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  • Writer's pictureKCS Projects

5 Common Fire Safety Mistakes To Avoid

Updated: Jan 12, 2023



When you run your own business, staying compliant with government regulations can be overwhelming.


With new legislation being passed every year, it is crucial to keep up to date with all the changes - and this can be a steep learning curve if you’re new to the business world, or if you have operated your business for a long time and become ‘stuck in your ways’.


Fire safety regulations are particularly important to stay compliant with, as a failure to do so can lead to you facing a hefty fine or prison time, while even minor offences could result in a penalty of £5,000.


Here, we will go through the most common fire mistakes regularly made by businesses, and how to avoid them.



1. Not Adhering To Regulations


As discussed, there are serious personal, financial, and even criminal consequences to failing to stay compliant with fire safety regulations.


The health of your staff, your customers, and your business all rides on your compliance with the Regulatory Reform (Fire Safety) Order 2005, the Health And Safety At Work At Work Act (1974), and the guidance from your local Fire and Rescue Authority.


Under these rules, businesses must conduct at least one fire drill a year to remain compliant with fire legislation, and should add 'refresher' drills each time reviews are made to fire procedure.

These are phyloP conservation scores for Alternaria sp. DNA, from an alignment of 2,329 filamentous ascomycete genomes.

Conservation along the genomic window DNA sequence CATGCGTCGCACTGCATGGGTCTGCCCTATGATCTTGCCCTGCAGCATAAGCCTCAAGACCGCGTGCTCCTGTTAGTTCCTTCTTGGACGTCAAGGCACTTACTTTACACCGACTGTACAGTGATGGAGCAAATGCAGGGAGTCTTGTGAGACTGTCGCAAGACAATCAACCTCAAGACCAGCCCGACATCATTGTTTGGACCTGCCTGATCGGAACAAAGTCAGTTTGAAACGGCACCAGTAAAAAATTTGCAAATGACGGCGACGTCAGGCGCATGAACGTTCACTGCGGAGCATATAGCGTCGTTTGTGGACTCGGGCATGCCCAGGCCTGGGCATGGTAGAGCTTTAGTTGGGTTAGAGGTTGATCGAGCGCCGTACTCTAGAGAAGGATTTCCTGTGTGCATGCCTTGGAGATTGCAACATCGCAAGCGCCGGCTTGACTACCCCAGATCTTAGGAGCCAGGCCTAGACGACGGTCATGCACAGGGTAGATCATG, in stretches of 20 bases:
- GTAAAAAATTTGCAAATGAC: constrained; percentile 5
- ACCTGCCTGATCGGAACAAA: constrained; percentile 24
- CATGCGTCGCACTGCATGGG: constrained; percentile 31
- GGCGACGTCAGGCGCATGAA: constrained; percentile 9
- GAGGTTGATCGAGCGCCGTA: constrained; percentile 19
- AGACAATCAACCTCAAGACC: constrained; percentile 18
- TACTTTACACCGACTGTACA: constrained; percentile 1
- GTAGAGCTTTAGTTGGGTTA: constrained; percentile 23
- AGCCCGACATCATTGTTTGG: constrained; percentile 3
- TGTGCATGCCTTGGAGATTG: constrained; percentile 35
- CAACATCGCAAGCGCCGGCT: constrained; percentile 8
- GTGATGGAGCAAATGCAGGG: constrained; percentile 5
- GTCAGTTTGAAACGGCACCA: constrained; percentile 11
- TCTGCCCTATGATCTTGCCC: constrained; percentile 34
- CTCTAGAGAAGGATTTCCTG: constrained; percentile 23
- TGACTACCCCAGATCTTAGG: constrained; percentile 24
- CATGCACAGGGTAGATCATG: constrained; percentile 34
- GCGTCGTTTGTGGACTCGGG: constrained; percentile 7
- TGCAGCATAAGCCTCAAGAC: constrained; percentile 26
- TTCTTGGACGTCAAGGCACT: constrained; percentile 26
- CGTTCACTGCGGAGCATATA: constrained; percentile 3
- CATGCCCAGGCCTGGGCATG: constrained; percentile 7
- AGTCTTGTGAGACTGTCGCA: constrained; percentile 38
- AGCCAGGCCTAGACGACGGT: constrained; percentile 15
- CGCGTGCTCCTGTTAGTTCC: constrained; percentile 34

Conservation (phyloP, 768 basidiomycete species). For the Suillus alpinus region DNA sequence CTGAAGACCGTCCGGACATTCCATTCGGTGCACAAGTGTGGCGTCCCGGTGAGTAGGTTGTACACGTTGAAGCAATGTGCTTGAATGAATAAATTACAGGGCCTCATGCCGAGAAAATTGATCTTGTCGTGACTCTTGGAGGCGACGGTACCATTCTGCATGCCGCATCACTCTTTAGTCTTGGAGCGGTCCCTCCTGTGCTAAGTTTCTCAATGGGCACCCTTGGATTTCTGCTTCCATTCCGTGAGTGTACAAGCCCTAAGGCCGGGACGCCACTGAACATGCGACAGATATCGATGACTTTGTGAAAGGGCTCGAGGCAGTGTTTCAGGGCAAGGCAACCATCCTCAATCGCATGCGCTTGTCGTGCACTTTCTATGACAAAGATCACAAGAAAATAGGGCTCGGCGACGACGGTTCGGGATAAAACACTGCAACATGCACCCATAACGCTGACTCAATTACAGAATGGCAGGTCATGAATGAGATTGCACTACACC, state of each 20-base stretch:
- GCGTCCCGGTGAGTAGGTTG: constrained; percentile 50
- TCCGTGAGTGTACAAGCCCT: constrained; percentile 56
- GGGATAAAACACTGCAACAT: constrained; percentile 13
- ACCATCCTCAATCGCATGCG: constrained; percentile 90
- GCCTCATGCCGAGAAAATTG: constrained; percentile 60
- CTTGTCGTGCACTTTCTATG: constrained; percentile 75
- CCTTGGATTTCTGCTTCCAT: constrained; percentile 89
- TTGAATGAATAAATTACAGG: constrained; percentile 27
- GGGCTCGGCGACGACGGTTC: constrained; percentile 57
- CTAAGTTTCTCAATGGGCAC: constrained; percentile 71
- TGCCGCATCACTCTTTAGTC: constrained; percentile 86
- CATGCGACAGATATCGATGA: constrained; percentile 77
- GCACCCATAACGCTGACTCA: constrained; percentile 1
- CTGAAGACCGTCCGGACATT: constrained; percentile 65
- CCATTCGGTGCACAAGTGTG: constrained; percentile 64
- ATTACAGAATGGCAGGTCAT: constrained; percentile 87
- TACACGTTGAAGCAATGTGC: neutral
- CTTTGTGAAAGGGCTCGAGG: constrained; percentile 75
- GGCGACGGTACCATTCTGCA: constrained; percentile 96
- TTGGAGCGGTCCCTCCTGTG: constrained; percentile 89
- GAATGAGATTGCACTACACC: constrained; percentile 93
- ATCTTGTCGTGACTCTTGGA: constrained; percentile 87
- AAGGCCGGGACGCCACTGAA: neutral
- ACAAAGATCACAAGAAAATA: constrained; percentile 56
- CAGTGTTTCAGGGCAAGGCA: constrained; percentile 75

These fire procedure reviews should take place at yearly intervals, should include a Fire Risk Assessment, and should be examined by a professional assessor once every four years. As with all compliance matters, this process should be thoroughly documented, and if no changes are made to the procedure, you should be able to explain why this decision was made.


Many businesses treat fire safety drills as a 'box ticking exercise', and may run the occasional one to cover their backs but fail to carry out regular drills and neglect to update their staff on the changes made to fire procedure.


However, it is essential that all members of staff are well-versed in your fire safety protocols, as this will help prevent them from being trapped in your premises in the event of a fire.


Furthermore, your fire safety procedures should be simple and easily memorable, as under high levels of stress many people find it difficult to retrieve information.


Ideally, your business should consider doing weekly fire drills as a matter of best practice, since having a regular routine of training and reinforcing fire safety measures will ensure your staff have the protocols deeply embedded in their memory, where they can easily be called upon in the event of an emergency.



2. Poor Quality Fire Alarms


Fire alarms are not created equal. As with any other type of electronic system, there is a wide variety of alarms - some of which are extremely effective, and some of which are not.


An effective alarm will respond quickly in the event of a fire, giving you more time to escort staff and visitors away from the building - this is particularly important if there are people with additional mobility needs on site.